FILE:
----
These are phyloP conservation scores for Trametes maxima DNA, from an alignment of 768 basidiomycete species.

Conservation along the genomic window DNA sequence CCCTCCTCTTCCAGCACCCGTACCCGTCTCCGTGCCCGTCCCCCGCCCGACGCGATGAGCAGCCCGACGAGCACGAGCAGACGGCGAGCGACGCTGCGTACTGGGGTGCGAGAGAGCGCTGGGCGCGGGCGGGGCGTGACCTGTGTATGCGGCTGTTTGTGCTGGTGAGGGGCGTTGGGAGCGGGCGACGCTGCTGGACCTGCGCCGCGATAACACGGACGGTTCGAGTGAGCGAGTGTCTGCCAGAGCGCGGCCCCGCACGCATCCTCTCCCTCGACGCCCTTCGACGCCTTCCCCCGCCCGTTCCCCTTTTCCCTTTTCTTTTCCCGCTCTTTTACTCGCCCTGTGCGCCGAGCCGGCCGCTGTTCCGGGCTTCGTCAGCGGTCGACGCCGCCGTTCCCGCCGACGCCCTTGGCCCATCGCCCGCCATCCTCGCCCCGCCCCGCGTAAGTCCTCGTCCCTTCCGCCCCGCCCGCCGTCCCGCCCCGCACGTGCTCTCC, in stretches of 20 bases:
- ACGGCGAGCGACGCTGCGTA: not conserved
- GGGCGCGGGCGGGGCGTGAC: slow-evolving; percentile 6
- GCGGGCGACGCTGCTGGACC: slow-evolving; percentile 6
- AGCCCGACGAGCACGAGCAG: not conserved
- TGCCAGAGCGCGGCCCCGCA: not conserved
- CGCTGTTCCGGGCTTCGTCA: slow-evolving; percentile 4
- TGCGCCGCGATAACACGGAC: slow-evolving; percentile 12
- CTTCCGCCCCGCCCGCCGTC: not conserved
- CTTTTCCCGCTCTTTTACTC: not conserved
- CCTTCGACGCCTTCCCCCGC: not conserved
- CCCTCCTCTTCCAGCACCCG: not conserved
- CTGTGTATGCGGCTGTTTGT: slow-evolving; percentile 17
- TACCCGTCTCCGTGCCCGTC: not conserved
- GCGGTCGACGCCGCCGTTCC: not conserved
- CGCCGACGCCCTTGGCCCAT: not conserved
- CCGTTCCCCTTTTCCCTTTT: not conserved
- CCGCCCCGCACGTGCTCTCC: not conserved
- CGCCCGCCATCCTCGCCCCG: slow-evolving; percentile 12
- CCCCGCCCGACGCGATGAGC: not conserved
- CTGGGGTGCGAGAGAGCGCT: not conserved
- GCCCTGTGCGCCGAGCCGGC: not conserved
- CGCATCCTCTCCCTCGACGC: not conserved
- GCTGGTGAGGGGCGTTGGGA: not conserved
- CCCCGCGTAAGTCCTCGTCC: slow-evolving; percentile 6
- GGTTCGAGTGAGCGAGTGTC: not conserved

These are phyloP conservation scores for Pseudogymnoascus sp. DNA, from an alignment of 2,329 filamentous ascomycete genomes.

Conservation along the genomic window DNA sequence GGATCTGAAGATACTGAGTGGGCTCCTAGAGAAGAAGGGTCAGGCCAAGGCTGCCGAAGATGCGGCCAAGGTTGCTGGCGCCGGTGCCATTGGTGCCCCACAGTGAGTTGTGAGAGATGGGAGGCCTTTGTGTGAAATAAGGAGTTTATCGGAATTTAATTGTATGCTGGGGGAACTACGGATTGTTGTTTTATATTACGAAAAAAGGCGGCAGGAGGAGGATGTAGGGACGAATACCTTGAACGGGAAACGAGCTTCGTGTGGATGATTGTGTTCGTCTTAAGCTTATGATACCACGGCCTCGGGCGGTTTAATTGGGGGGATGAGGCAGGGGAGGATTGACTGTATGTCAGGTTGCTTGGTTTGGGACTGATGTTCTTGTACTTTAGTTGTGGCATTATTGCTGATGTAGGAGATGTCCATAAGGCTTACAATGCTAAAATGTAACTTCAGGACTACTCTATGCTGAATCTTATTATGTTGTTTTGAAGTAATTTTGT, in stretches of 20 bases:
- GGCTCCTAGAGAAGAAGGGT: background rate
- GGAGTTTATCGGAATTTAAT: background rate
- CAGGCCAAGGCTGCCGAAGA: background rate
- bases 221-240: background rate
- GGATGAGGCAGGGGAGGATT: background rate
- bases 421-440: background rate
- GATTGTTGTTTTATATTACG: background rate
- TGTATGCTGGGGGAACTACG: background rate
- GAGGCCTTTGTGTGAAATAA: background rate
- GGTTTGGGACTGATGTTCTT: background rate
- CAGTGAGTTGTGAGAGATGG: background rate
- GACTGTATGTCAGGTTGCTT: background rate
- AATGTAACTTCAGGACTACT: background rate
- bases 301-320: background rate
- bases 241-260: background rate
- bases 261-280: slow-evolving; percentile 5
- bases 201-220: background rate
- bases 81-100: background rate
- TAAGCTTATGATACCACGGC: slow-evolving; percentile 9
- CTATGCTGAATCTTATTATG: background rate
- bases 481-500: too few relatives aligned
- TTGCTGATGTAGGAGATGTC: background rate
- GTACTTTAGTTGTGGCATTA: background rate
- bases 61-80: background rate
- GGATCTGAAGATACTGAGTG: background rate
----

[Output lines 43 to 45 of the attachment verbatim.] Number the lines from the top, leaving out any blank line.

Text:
- bases 301-320: background rate
- bases 241-260: background rate
- bases 261-280: slow-evolving; percentile 5